By Lisa Barrington
DUBAI, June 1 (Reuters) – The UAE began rolling out a 9% business tax on Thursday, with exemptions for the many free zones which power its economy, as the formerly tax-free oil producer seeks to boost non-oil revenue and remain a regional commercial hub.
The business tax follows a 5% value added tax (VAT) introduced in 2018, gradually eroding the United Arab Emirates’ tax-free status that helped it carve out a role as an international trade and tourism hub and magnet for the ultra-rich.
The Ministry of Finance, in new regulations on Thursday, said qualifying entities in the UAE’s more than 30 free zones – which export tens of billions of dollars of goods to neighbouring states – will be subject to a 0% rate, even when dealing with the mainland on certain strategic activities such as manufacturing, goods processing and logistics services.
“The regime has been designed to ensure strategic sectors will thrive in the free zones. Some level of migration may happen but the overall objective is ensuring the UAE remains attractive,” Shabana Begum, MoF’s executive director for tax policy told media, when asked whether the tax exemptions would encourage companies to relocate to free zones.
The government has said it introduced the tax to align with international efforts to combat tax avoidance, as well as to address challenges arising from the digitalisation of the global economy. The UAE does not levy personal income taxes.
Tax reform is gradually appearing across the Gulf Cooperation Council (GCC), which has historically funded budgets from hydrocarbon revenues. In 2017, GCC states agreed to introduce VAT.
S&P ratings agency estimates the tax could add 1.5%-1.8% of gross domestic product from 2025 to the annual revenues of the UAE’s seven emirates based on the VAT model, which gives 70% of receipts to the collecting emirate and the rest to the federal government.
“The tax will help diversify the UAE government’s revenue away from the oil sector. However, the full impact is unclear because it has not yet been announced exactly how the tax will be distributed amongst the individual emirates,” S&P’s Trevor Cullinan said.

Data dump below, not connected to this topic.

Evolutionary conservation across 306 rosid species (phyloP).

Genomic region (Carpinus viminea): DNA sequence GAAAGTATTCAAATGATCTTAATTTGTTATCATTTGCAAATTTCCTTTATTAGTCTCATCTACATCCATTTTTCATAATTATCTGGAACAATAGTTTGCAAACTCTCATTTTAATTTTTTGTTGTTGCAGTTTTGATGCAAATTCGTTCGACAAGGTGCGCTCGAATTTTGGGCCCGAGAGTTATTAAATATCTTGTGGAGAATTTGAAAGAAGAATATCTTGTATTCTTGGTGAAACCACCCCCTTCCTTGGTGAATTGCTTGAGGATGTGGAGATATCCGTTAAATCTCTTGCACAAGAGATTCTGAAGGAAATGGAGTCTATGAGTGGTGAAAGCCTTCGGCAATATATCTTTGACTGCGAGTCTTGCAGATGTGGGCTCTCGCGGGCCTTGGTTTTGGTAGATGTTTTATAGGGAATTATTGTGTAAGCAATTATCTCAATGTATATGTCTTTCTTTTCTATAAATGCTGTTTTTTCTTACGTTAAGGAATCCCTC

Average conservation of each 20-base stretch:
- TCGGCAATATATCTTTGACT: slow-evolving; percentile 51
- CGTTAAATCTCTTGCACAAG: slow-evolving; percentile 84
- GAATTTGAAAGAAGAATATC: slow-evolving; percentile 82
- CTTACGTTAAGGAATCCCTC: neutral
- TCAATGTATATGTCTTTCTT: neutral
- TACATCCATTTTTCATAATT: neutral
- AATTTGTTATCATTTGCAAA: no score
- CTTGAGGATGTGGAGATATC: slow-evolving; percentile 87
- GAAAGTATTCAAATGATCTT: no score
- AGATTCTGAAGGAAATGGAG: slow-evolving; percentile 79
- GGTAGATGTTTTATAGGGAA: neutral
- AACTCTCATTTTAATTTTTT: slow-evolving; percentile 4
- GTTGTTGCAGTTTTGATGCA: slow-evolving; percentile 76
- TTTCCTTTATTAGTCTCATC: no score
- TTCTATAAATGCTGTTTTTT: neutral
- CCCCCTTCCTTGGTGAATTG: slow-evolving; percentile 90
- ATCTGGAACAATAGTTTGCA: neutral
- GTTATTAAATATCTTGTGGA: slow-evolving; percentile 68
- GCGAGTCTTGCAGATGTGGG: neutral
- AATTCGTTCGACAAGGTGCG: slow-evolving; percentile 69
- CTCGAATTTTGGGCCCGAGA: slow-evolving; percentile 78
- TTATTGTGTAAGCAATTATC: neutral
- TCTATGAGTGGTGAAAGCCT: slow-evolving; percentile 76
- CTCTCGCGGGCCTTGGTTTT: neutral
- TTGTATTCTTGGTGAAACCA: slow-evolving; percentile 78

OECD TAX FORM
The UAE’s 9% rate on taxable income above 375,000 dirhams – around $100,000 – is the lowest in the GCC, apart from Bahrain which does not impose a general corporate tax.
Saudi Arabia levies 20%, Qatar 10% and Kuwait 15% on foreign-owned firms, and Oman has a corporate rate of 15%, according to consultancy PwC.
Muhammad Rasoul CEO of amana, a mid-sized UAE-based financial services company, said the corporate tax is a natural step to bring the UAE in line with best practices globally.
“The key will be to ensure the economy stays competitive, at both the regional and global level … But let’s be clear – the tax rate doesn’t seem to be overly high, especially compared with what businesses must manage elsewhere in the world,” he said.
Firms from Thursday will become liable for corporate tax when their financial years start, meaning tax returns will not fall due until 2025.
The UAE tax coincides with a new global minimum corporate tax from the Organisation for Economic Cooperation and Development (OECD), signed by 136 signatories including the UAE, to ensure big companies pay a minimum 15% and make tax avoidance harder.
The UAE has yet to publish regulation on how the OECD tax will be implemented, but if it had not introduced its own corporate tax system, another country where the company has a presence would have the right to collect the 15%, tax experts say.
The UAE legislation levies 0% or 9%, but with caveats for smaller earners and excluding personal income from employment, investment and real estate.
“They wanted to make it as friendly as possible to small and medium enterprises and startups. And at the same time they don’t want to encourage companies shifting from the UAE,” said Wassim Chahine, head of corporate tax for KPMG Lower Gulf.